Supreme Court Says Congress Can Deny Federal Disability Benefits to Residents of Puerto Rico

Washington— The Supreme Court said Thursday that Congress is under no obligation to extend federal disability benefits to residents of Puerto Rico, ruling that denying the payments, which are by law only available to residents of the 50 states and the District of Columbia, does not violate the Constitution. .

The court ruled 8-1 against the offer for Puerto Rico residents to receive equal treatment under the Supplemental Security Income (SSI) program, with Judge Brett Kavanaugh delivering the majority opinion. Judge Sonia Sotomayor was the sole dissenter in the case, known as United States v. Vaello Madero.

The Safety Net Program, signed into law by President Richard Nixon in 1972, provides monthly payments to older Americans and those who are disabled or blind.

“The question posed is whether the equal protection component of the Due Process Clause of the Fifth Amendment requires Congress to make Supplemental Security Income benefits available to residents of Puerto Rico to the same extent as the Congress makes these benefits available to state residents,” Kavanaugh wrote. “In light of the text of the Constitution, the long-standing historical practice and the precedents of this court, the answer is no.”

But in his dissent, Sotomayor, who is Puerto Rican, called it “completely irrational” to deny Puerto Rican residents SSI benefits because they don’t pay enough taxes, given the program’s purpose. and said Congress’s decision to deny a social safety net it provides to nearly all other U.S. citizens is “particularly cruel given the urgent need for help these citizens have.”

“In my opinion, there is no rational basis for Congress to treat needy citizens living anywhere in the United States so differently from others,” she wrote. “To decide otherwise, as the court does, is irrational and contrary to the very nature of the SSI program and the constitutionally guaranteed equal protection of citizens.”

Pedro Pierluisi, Governor of Puerto Rico, slammed the Supreme Court’s decision and said it underscored Puerto Rico’s need for statehood.

“The Supreme Court’s decision in the Vaello Madero case on the Supplemental Security Income (SSI) program proves once again that Puerto Rico’s territorial status discriminates against U.S. citizens on the island and allows Congress to do whatever he wants with us,” he said in a statement.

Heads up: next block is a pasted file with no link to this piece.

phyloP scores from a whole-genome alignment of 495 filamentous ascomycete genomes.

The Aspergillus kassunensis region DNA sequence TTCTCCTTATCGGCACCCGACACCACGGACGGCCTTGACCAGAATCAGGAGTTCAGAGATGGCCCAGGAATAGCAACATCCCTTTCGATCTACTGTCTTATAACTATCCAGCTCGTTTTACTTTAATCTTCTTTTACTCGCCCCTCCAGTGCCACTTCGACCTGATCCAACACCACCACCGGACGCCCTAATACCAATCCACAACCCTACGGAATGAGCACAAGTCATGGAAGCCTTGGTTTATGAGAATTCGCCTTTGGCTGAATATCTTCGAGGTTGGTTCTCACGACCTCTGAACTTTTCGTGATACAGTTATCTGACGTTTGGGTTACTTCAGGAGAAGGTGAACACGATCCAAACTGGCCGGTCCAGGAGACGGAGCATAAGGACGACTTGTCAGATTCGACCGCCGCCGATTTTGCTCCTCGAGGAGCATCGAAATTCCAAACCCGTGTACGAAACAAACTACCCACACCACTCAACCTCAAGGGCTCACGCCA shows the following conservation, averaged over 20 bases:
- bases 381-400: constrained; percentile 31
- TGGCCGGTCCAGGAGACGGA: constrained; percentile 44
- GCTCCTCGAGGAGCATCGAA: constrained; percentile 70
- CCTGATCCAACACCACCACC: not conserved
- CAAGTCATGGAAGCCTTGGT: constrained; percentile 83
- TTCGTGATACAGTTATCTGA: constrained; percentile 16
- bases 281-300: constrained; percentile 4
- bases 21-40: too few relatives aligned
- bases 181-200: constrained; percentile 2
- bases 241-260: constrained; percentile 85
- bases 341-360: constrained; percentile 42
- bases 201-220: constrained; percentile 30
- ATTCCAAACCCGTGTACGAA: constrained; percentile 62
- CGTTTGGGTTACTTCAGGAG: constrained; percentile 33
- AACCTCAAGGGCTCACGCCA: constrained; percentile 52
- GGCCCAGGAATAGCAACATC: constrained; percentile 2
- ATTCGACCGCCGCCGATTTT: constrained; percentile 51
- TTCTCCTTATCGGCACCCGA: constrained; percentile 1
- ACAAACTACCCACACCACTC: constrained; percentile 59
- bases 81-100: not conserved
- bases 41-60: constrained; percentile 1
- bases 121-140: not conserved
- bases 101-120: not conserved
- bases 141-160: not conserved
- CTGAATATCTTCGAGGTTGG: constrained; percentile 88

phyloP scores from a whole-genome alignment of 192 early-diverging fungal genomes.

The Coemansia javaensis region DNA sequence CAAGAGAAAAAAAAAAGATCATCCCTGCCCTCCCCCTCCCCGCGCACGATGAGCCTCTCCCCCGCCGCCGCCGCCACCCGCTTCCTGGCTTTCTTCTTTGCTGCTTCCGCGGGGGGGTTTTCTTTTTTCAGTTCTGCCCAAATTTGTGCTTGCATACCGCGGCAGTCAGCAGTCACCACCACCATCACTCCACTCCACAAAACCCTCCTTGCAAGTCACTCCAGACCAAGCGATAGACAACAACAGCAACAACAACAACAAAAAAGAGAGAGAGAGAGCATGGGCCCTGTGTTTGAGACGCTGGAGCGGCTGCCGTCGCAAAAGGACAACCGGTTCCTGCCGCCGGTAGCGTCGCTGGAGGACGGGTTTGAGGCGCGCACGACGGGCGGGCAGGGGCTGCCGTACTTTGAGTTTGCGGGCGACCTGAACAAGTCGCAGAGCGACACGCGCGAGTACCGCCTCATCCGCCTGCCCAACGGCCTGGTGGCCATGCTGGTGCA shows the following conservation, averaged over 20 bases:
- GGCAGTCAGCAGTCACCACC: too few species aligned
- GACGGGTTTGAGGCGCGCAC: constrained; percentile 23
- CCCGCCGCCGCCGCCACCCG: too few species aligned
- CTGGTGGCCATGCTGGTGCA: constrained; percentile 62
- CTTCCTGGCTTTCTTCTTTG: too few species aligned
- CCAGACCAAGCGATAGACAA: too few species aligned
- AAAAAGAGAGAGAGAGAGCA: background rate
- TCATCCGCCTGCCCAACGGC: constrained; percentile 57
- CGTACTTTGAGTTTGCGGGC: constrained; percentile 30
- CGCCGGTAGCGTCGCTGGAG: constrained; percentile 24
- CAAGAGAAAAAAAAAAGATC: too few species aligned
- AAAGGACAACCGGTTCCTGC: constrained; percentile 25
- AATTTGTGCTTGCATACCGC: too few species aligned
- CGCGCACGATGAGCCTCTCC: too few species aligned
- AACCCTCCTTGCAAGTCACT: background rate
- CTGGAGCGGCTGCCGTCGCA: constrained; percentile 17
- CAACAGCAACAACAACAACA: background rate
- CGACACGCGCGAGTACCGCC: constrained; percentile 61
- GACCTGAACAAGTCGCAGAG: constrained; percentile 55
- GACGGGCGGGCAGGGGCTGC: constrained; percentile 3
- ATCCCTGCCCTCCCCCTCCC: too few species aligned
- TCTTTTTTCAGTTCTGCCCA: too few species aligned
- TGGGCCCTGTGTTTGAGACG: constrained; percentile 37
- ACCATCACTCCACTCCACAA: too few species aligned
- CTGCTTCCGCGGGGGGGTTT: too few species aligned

Pierluisi reiterated his support for statehood, an issue that has divided residents of Puerto Rico.

“It is clear that our people, especially the most vulnerable, are suffering the consequences of this unequal treatment under the American flag … enough of this colonial status that discriminates against us and affects our quality of life,” he said.

The high court dispute arose out of an application for SSI benefits filed by Jose Luis Vaello Madero, a Puerto Rican-born U.S. citizen who moved from New York in 1985. Vaello Madero began receiving the payments in 2012 after being ill, but became ineligible after moving from New York to Puerto Rico in 2013.

The federal government, however, continued the monthly SSI payments, as they were unaware he had moved. But after learning of the payments Vaello Madero received while living in Puerto Rico, the government sued to recover the $28,000 he allegedly received in error. Vaello Madero, however, argued that Congress’ exclusion of Puerto Rican residents from the SSI program was unconstitutional.

Vaello Madero was successful in the lower courts, but the Supreme Court overturned the decision of the 1st United States Circuit Court of Appeals, with Kavanaugh writing that two prior High Court decisions dictated his outcome.

“In our view, the precedents of this court, in addition to the constitutional text and historical practice discussed above, establish that Congress may distinguish between state territories in tax and benefit programs such as Supplemental Security Income , as long as Congress has a rational basis for it,” Kavanaugh wrote.

The court’s eight-member majority further warned that a ruling in favor of Vaello Madero “would have potentially significant consequences” as lawmakers would have to extend numerous other federal benefit programs to residents of the five U.S. territories.

By extension, Kavanaugh wrote that residents of all 50 states could then request that federal taxes be imposed on residents of Puerto Rico and other territories, which he said would impose “significant” financial burdens on Puerto Rican residents. and would have “serious implications” for their economy.

“The Constitution grants Congress substantial discretion over how to structure federal tax and benefit programs for residents of the territories. By exercising this discretion, Congress may extend Supplemental Security Income benefits to residents of Puerto Rico,” Kavanaugh wrote, adding “the limited question before this court is whether, under the Constitution, Congress must extend Supplemental Security Income to residents of Puerto Rico to the same extent as to residents of the United States The answer is no.

The Justice Department said President Biden supports legislation extending SSI benefits to residents of Puerto Rico.

Cristina Corujo contributed to this report.

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